1
Yesterday, I got a heart for passing five people in StreetPass, and 500 coins for checking the daily online bulletin board. That's on top of the coins you get for winning a battle and the jewel you get for defeating a trainer.

I'm not worried about Shuffle forcing kids into spending sprees, because the eStore requires a credit card and, thankfully, young children's applications for credit cards are generally turned down. What I am a bit bothered by, though, is the fact that Pokémon Shuffle is an invitation for children to become frustrated - and these people find life frustrating enough already. I appreciate that think of the kids is a battlecry that's generally employed in fairly questionable situations, and generally by a right-wing tabloid, but this is a Pokémon-branded puzzle game on the 3DS, and I would say adding microtransactions to that is fairly questionable too. Equally, energy systems are often excused with a shrug and a cry of: Oh, just do something else for a while as it recharges. Hello, I reply. Have you met children? Adding to the grot somewhat is another fact: games with energy systems are effectively bottomless. They have rigged things so that, should you become a proper fan, they will never stop asking for your money.

So how does the money aspect break down? My colleague Tom Phillips has looked into it pretty exhaustively here, but the salient points are that you spend hearts to play matches and coins to buy optional in-game items, and you spend jewels to buy hearts and coins. Coins and jewels trickle in throughout the game from a variety of sources, but if you want a lot of jewels, you're going to have to wait a long time, or pay real-world money.

Again, not necessarily a lot of real-world money: the game is quite generous in this respect, and it gets more generous once economies of scale kick in. But in Pokémon Shuffle's limp case the very appearance of microtransactions really raises the question of the value of what you're paying for in the first place. There is an undeniable thrill to Shuffle's parade of familiar faces, but it strikes both ways. Take the Marshtomp, with that gaping leer rendered loveable by the sense of childish hope captured in the cartoon eyes. He's a beautiful piece of cartoon design, and it's not hard to look beyond him and see that the wider game has not been rendered with the same care and brilliance.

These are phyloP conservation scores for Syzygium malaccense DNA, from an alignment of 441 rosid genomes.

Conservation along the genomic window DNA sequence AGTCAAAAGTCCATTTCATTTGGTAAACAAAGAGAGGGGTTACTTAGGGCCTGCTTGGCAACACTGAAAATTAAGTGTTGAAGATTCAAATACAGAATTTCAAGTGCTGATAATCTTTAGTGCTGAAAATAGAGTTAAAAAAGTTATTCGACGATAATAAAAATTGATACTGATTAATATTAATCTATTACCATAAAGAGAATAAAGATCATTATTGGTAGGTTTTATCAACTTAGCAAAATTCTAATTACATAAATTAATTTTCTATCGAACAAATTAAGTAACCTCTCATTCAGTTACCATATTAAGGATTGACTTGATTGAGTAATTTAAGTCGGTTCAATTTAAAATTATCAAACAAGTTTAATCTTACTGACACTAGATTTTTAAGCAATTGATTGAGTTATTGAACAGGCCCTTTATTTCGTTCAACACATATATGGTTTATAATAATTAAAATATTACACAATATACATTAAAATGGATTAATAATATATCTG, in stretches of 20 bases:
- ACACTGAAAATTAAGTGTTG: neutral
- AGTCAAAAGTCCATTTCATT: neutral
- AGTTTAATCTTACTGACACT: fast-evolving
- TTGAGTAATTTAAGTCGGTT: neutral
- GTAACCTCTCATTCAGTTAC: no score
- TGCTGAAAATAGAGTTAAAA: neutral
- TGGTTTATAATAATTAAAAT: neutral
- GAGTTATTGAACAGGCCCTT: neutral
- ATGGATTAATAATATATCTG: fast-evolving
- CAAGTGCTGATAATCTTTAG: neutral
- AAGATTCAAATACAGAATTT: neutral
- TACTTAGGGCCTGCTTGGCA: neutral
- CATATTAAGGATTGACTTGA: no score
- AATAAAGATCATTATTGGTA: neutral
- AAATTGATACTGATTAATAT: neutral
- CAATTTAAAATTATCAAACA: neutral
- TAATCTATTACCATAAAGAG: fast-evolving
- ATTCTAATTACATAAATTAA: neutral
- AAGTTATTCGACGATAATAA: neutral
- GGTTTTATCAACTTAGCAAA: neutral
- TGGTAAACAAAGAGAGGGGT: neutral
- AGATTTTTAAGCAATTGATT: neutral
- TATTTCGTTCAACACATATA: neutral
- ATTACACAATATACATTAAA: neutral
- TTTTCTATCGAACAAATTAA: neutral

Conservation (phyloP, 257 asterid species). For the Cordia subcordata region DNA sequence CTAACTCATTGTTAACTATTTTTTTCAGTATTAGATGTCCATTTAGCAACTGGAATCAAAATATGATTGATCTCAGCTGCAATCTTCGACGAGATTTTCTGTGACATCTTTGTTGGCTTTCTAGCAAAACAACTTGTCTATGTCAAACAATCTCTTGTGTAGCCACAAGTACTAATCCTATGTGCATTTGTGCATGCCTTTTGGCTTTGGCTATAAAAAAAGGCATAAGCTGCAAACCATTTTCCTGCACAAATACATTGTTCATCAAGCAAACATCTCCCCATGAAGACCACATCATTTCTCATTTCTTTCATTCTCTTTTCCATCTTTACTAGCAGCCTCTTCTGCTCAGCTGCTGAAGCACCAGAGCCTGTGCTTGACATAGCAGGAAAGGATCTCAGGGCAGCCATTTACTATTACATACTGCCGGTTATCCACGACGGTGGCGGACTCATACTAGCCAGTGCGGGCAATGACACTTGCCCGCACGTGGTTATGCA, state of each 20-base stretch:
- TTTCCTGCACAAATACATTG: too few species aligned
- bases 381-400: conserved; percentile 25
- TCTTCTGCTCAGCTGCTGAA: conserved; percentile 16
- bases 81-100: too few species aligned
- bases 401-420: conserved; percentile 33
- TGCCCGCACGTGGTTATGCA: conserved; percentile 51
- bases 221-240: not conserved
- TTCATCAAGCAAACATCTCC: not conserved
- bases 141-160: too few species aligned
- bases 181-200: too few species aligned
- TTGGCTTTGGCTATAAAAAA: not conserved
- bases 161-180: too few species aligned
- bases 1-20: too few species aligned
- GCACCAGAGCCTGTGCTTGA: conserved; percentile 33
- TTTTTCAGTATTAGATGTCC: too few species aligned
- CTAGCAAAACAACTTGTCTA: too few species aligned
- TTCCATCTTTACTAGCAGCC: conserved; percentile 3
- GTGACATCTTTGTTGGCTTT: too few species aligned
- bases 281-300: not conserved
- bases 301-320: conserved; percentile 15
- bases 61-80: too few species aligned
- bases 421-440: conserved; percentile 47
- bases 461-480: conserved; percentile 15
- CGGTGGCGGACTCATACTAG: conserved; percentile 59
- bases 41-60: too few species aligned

3
Trainers give you a Mega Stone that allows you to evolve a specific Pokémon to its more dangerous form by filling up a meter as you match it in the game.

There is some cleverness here. You use your knowledge of Pokémon types to select the right load-out to populate the board with the most appropriate strengths before tackling a particular foe. Your foe can lay-down attacks that lock out parts of the board or introduce less effective monsters onto it. You can even charge one of your Pokémon up through matches to evolve and do extra damage, so long as you have the right doodad for them to hold. All of this, along with many of the inherent intricacies that belong with every match-three, is muted somewhat by the strong element of randomness that comes from having unseen pieces falling into a smallish playing area every time you make a match. You can make the right match given the visible pieces and benefit very little from it. You can match stupidly and be rewarded with an endless cascade of combos. Over time, if you play smartly you will definitely be tipping the balance in your favour, but 'over time' in a game where the energy recharge is set to 30 minutes involves the kinds of periods that might be better spent doing something else.

Elsewhere, alongside the main campaign with its parade of classic characters and regular trainer battles, there are Expert matches that give you a time-limit rather than the campaign's move-count to work your magic in, and there are Special stages where new enemies appear at regular intervals. You get a steadyish trickle of coins and jewels just for working through your foes, checking in at the online noticeboard, and even StreetPassing. Sometimes, something magical happens and Shuffle briefly flickers to life, too: matches that limit your moves to four or five rather than the regular 16 or so tend to be much more entertaining, as do matches that limit the number of Pokémon you can populate the board with, or matches where an enemy's power really forces you to employ proper tactics. In one battle mid-way through the campaign I watched as Espeon steadily froze chunks of the board until I was left with almost no room to play with. It was a brief delight to work out how to undo him.

Shuffle is a muddle, then: an acceptable distraction undermined by the grasping philosophy behind its business model as much as the actual amount of money it could cost you. Compared to the smartest of the modern free-to-play games, which are put together with a canny wit and sense of willing engagement, Shuffle's approach just feels primitive. This is the first Nintendo game you probably don't want your kids to play, in other words. Not because it will bankrupt you, but because, should they somehow fall for its sickly pleasures, they will eventually discover that all it really knows how to do is take.

About the author

Christian Donlan

Christian Donlan

Features Editor

Christian Donlan is a features editor for Eurogamer. He is the author of The Unmapped Mind, published as The Inward Empire in the US.

More articles by Christian Donlan

Comments (45)

Hide low-scoring comments
Order
Threading

Related